Paid workers in the CNT in the 1930s

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Steven.
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Oct 25 2006 17:04
Paid workers in the CNT in the 1930s

Right well a few conflicting things have been said about the CNT and whether they had paid officials or workers or anything.

As far as I was concerned paying admin staff might be acceptable, but not paying delgates or anything.

People said a variety of things like the CNT had no paid staff, or it only paid one or something.

I'm reading Sam Dolgoff's The Anarchist Collectives and in the introduction Bookchin says that:
- delegates to regional/national/local committees were not paid
- National secretary was paid average workers' wage
- ditto clerical staff of national committee
- ditto editors and staffs of CNT daily papers (of which there were a fair few, no?)

Is this accurate? If so, does this change the opinions of the people who claimed you can have mass organisations with no paid admin staff, because the CNT did?

nastyned
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Oct 25 2006 17:58

My feeling from the stuff I've seen is that the CNT, the confederation, had one paid official.

Unions which constitued the CNT and publications of the CNT also had a number of paid employees.

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Oct 25 2006 18:14
nastyned wrote:
My feeling from the stuff I've seen is that the CNT, the confederation, had one paid official.

Unions which constitued the CNT and publications of the CNT also had a number of paid employees.

That would match what Bookchin wrote then.

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Oct 25 2006 18:20

so how many paid staff in all? Couple dozen? five dozen?

That would sound much more realistic than the "one dude" claim...

nastyned
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Oct 25 2006 18:45

Depended on the unions, and I guess the papers. I've found one reference to the CNT fishermens union having a full time organiser (though it did say this was rare). As the number of unions, members and publications varied a lot with time so will the amount of paid staff.

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Oct 25 2006 19:02

funny how it has always been taken as something written in stone that CNT only had one paid worker and people have been arguing against newspapers, printing presses and what not having any paid staff always refering back to the "one dude" position.

nastyned
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Oct 25 2006 21:42

Yeah, that is a misunderstanding. But the CNT did still to a huge extent rely on unpaid work people did in their spare time.

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Oct 25 2006 22:01

as do all the A-S unions who have been criticised of having paid admin staff above 1.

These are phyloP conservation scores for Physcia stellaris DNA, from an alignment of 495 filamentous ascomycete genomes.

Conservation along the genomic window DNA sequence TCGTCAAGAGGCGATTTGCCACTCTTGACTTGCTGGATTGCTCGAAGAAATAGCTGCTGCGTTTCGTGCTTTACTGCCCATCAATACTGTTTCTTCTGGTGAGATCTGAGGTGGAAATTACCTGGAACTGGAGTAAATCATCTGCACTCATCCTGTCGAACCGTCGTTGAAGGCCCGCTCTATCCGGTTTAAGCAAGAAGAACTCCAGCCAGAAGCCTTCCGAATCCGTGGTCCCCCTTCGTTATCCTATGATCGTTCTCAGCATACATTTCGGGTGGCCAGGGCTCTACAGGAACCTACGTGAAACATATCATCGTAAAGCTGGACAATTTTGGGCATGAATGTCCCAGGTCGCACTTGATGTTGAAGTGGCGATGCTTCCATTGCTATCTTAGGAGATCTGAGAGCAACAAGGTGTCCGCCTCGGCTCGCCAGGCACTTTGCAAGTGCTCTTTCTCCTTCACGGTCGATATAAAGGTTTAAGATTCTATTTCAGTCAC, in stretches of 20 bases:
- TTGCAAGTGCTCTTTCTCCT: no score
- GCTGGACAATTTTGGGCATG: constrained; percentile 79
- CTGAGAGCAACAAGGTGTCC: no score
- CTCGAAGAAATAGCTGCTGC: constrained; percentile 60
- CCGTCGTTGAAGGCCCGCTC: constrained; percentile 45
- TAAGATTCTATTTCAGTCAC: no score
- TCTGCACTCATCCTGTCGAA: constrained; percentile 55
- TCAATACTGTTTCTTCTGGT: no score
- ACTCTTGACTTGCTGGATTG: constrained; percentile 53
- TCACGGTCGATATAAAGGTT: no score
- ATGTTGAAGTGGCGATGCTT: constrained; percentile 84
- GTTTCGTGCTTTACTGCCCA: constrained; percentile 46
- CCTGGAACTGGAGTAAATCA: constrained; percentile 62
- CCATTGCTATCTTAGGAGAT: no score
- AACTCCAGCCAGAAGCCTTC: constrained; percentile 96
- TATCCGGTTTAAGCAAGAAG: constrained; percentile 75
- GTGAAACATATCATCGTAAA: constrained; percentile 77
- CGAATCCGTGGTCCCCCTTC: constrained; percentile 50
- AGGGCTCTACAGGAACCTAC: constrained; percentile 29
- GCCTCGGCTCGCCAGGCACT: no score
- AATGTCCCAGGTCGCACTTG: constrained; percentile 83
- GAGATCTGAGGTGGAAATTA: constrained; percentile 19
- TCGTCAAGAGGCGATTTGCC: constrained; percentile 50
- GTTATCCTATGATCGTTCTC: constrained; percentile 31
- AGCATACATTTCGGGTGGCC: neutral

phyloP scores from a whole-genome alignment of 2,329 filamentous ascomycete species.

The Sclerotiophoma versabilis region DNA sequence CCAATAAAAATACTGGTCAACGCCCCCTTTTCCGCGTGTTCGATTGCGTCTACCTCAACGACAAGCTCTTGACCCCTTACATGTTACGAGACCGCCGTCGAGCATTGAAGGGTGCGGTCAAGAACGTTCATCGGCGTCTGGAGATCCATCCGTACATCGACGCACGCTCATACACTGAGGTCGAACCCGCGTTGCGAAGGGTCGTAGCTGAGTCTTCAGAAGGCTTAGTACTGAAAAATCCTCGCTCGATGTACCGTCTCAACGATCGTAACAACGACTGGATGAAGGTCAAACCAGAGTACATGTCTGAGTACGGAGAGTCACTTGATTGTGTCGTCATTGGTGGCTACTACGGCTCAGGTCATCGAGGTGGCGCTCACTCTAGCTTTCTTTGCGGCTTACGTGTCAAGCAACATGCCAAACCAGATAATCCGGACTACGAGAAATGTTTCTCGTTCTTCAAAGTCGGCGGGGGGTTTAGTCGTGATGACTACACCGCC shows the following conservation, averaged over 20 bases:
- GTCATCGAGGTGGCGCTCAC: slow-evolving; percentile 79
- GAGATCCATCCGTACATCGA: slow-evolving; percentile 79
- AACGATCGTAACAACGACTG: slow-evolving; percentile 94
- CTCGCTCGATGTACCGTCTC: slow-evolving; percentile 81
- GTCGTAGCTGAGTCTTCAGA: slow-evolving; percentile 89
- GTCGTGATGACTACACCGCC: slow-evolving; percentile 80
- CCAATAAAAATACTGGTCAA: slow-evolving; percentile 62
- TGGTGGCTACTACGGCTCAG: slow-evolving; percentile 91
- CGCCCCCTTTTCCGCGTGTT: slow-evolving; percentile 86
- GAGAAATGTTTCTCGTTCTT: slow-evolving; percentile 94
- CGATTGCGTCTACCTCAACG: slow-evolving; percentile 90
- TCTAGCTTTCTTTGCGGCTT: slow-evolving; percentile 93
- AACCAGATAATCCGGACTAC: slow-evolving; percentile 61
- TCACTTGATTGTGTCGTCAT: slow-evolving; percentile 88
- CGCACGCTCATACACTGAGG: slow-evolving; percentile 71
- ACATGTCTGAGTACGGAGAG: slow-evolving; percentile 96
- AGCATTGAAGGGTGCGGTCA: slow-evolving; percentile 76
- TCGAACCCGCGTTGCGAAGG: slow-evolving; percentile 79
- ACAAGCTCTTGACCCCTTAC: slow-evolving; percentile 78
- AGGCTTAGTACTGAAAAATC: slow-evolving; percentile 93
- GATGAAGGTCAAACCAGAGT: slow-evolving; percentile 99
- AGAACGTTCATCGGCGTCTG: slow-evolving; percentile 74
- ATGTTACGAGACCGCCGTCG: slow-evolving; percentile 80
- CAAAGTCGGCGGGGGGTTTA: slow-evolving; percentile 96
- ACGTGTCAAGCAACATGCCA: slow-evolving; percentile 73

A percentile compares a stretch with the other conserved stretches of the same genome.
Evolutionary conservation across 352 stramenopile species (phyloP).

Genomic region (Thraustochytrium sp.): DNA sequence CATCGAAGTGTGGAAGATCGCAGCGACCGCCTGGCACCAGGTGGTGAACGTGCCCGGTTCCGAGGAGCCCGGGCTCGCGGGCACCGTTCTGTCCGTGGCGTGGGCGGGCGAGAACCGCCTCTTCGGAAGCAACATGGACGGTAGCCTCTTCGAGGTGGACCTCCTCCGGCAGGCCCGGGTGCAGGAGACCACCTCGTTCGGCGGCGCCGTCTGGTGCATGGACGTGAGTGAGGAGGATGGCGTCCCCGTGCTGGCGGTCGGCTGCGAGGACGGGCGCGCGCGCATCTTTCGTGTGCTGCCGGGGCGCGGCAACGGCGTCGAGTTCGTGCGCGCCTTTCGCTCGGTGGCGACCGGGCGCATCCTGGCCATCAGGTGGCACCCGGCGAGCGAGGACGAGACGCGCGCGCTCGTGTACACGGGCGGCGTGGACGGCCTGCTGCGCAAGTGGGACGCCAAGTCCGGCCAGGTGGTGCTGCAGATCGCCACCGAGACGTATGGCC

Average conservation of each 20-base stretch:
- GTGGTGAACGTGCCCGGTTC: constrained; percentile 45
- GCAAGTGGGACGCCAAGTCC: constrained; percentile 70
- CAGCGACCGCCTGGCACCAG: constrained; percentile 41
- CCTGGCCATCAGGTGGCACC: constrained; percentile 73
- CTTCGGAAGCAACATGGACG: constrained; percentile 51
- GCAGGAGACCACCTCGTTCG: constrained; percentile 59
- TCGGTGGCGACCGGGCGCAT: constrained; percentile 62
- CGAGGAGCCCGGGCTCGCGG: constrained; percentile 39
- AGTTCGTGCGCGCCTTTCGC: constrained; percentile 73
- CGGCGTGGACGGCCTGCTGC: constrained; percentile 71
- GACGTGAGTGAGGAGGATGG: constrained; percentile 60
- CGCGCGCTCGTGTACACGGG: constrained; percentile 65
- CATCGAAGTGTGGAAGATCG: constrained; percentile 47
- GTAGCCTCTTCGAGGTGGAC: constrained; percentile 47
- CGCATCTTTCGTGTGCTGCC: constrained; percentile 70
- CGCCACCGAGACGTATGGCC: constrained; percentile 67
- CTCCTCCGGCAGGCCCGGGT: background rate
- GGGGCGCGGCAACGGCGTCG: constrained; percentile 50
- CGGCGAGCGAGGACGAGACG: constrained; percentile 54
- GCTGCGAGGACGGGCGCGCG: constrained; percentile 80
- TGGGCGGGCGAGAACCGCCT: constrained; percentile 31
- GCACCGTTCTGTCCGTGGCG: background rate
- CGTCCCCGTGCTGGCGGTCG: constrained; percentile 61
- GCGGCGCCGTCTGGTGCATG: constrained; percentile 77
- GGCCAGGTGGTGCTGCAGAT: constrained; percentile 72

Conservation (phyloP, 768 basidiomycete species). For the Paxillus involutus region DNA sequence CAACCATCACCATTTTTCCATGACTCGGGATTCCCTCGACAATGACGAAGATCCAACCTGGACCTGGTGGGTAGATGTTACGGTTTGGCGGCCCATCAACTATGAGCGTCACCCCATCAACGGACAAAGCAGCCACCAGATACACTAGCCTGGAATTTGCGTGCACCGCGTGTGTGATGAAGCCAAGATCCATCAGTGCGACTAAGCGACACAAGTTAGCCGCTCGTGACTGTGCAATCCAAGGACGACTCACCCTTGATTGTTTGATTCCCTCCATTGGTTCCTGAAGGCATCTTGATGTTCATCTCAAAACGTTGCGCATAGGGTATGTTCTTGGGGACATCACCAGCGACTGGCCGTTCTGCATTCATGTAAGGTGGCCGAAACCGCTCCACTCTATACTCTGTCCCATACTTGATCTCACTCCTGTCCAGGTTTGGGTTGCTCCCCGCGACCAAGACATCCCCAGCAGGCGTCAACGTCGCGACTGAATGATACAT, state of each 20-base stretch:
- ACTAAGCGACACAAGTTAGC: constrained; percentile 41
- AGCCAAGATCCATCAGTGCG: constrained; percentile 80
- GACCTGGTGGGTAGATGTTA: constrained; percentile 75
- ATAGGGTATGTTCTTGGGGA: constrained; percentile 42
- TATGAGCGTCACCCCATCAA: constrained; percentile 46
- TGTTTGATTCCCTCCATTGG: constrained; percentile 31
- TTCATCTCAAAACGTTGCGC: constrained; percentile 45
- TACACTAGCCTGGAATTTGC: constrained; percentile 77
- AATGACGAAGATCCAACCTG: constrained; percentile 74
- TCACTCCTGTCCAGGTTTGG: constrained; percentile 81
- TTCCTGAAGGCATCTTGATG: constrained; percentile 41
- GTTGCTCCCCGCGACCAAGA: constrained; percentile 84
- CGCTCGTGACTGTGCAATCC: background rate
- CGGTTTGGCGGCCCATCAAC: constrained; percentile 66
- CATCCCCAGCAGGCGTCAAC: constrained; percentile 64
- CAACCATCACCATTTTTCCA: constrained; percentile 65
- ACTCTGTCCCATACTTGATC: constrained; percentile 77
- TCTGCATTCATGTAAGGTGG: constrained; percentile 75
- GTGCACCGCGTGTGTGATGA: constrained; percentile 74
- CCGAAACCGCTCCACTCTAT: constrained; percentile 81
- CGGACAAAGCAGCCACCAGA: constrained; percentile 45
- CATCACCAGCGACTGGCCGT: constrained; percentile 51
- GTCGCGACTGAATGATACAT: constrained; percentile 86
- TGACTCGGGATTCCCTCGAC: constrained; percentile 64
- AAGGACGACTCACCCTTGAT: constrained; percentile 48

Feighnt
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Oct 25 2006 22:40

i didnt know people claimed it was only one person. i'd heard about folk being paid in the CNT - i never paid great attention to how many people precisely, but it never struck me as an extremely large number, and the fact that they werent paid more than the rest of the workers (in general) seemed quite fair and sensible.

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Oct 26 2006 01:44

Right now the IWW only has one paid official (though occasionally organizers receive temporary stipends). However back in the 1910s delegates received a certain percentage of dues they collected (a very small amount). Also there's currently discussion of paying around 5,000/year to the newspaper editor - are there any who would see this is problematic? How so? (not that i'm endorsing it necessarily, just asking for debate).

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Oct 26 2006 01:50

I support it, I also think we should work towards having (modestly) paid organisers. The real question is how long they are kept in place, and what sort of accountability they have to the base. But maybe this should be in thought...

Catch 22
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Oct 26 2006 07:21

I think a modest stipend to people doing organizing work is perfectly fine. I mean hell, you're doing a ton of fucking work for the union, you might as well get some compensation. You could be working a second job, or relaxing in whatever time goes towards organizing.

The key is that organizers don't become permanent members of a bureaucracy, have clear accountability, can be recalled quickly and easily and are connected with the community of workers they seek to organize.

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Oct 26 2006 07:21
Feighnt wrote:
i didnt know people claimed it was only one person. i'd heard about folk being paid in the CNT - i never paid great attention to how many people precisely, but it never struck me as an extremely large number, and the fact that they werent paid more than the rest of the workers (in general) seemed quite fair and sensible.